Archive for May, 2012

A couple came by a Baptist parsonage on Saturday afternoon and asked if the pastor would marry them.  The bride was wearing a veil and the pastor could not see her face.  Following the ceremony, the groom said, “Preacher, how much do I owe you?”

“There is no charge,” the pastor replied.

“But I want to show my appreciation,” the groom said, and he gave him five dollars.

At this point the bride took off her veil, and the minister, seeing her face, gave him three dollars change.

It feels good to laugh, doesn’t it?  Some people have the idea that Christians ought always to be serious – that you aren’t supposed to laugh, that the longer your face is the more dedicated you are.  If having a long face is what qualifies you to be a dedicated Christian the two mules with which my Uncle Bennie plowed his fields back in the late 1940’s were the most dedicated Christians I have ever known.

In recent years the medical profession has been taking a second look at the place of humor in the health and healing process of the human body. Dr. Raymond A. Moody, Jr., a former practicing physician in Charlottesville, Virginia wrote a book entitled Laugh after Laugh in which he discusses the place of laughter or humor in the healing process of the human body.  In his book he mentioned how philosopher and speaker, Norman Cousins, had developed a life-threatening disease for which there was no known cure.

Cousins checked out of the hospital and into a cheerful environment in a hotel.  He began to watch funny movies, especially old candid camera programs.  He found that one ten-minute period of laughter gave him two hours of painless sleep.  Ten years later, by changing his dietary habits and laughing as long and as often as he wanted he was functioning at the maximum level, reversing all previous medical predictions.

Philosopher Soren Kierkegaard many years ago warned against what he called the “stupidly serious” and pointed to the profound nature of humor.  And Abraham Lincoln, whom we usually think of as an ultra-serious leader was a teller of many funny stories.  One day a horse Lincoln was riding got his back foot hung in the stirrup.  Lincoln looked down, saw what had happened, and said to the horse, “Here, if you’re going to get on, I’m going to get off.”

Since we believe humor and laughing are important, what does the Bible have to say on the subject?  You may be surprised.  For example, Proverbs 17:22 says, “A cheerful heart is good medicine but a crushed spirit dries up the bones.”  And many other Proverbs also suggest the importance of having a cheerful outlook on life.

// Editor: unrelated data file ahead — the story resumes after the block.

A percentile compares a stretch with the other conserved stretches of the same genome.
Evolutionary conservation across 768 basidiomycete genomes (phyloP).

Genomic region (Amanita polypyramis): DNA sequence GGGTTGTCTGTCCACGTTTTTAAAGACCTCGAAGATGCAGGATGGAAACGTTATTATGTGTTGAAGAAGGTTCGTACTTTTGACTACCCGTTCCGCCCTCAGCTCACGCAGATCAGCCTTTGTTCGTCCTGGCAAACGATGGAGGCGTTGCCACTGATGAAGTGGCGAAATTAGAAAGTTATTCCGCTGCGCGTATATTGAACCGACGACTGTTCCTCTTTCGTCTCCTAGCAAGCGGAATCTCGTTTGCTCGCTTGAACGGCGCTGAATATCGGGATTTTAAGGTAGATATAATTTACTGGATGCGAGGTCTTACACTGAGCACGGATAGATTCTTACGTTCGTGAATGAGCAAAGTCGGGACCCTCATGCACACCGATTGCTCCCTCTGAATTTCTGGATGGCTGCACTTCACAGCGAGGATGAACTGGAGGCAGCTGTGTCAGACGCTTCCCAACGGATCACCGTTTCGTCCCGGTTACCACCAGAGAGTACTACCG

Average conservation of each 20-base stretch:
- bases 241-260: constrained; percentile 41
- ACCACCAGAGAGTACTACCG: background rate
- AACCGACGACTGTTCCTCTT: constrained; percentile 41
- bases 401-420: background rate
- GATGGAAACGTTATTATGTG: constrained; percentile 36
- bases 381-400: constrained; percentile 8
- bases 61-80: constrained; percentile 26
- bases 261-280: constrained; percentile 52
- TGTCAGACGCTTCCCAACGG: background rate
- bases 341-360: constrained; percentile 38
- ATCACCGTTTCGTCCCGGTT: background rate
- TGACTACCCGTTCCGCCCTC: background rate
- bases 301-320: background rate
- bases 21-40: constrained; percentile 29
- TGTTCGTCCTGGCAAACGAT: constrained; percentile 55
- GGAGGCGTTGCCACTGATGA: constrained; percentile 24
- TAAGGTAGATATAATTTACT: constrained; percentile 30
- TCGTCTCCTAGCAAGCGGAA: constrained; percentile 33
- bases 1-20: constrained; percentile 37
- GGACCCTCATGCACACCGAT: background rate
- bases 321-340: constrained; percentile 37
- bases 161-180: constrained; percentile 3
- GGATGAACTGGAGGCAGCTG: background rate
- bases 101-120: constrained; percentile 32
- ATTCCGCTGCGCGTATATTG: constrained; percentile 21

The Bible contains a lot of humor.  For example, the seventeenth chapter of Genesis tells the story of Abraham and Sarah.  God told Abraham when he was one hundred years old that his ninety year old wife was going to have a baby.  Abraham broke out with what most people today would call a belly laugh. “You’ve got to be kidding!”  And when Sarah was told that she would bear a child, she also broke out with laughter.  I can imagine her saying to God, “Have a baby with that old man!  Surely, God, you can’t be serious.”

Moving to the New Testament you see Jesus telling the story of a man who had a 2×4 board sticking out of his eye who meets a man who is rubbing his eye.  The man with a 2×4 in his eye gets right in the other man’s face, and says, “Hey, you have a speck in your eye.  Let me get it out for you.”  Wouldn’t you have laughed?  Certainly you would.

The most common type of humor used by Jesus was irony.  Irony is the kind of humor that shows the glaring inconsistency of something or the strangeness of a situation.  The Lord knows there is enough inconsistent behavior in all of us to keep us laughing for a lifetime.  If you don’t know how to laugh, I recommend that you learn.  You will enjoy life much more than those Christians who think the longer your face is the more pious and dedicated you are.


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Do you ever get down on yourself?  It happens to all of us at times.  It happens when we believe we do not measure up to our own standards, when we fail to do what we planned, when we compulsively repeat old habits we thought we had left behind, when our dreams are not fulfilled, and when our hopes are not realized.

At such times the “if onlys” of past days invade the “what ifs” of the present and robs our joy.  “If only I had done things differently . . . if only I had gone to college . . . If only I had not married the person I married . . . if only  I had used more wisdom . . . if only  I had been stronger . . .  If . . . if . . . if . . .” becomes a dirge of self-incrimination and the joy of living is lost.

Because we have the ability to remember things we said or did in the past we have a tremendous capacity for self-scrutiny.  The memory of past failures, of the things we did that we should not have done, and the things we should have done that we did not do, rush to the front of our consciousness.  Discouragement and depression set in.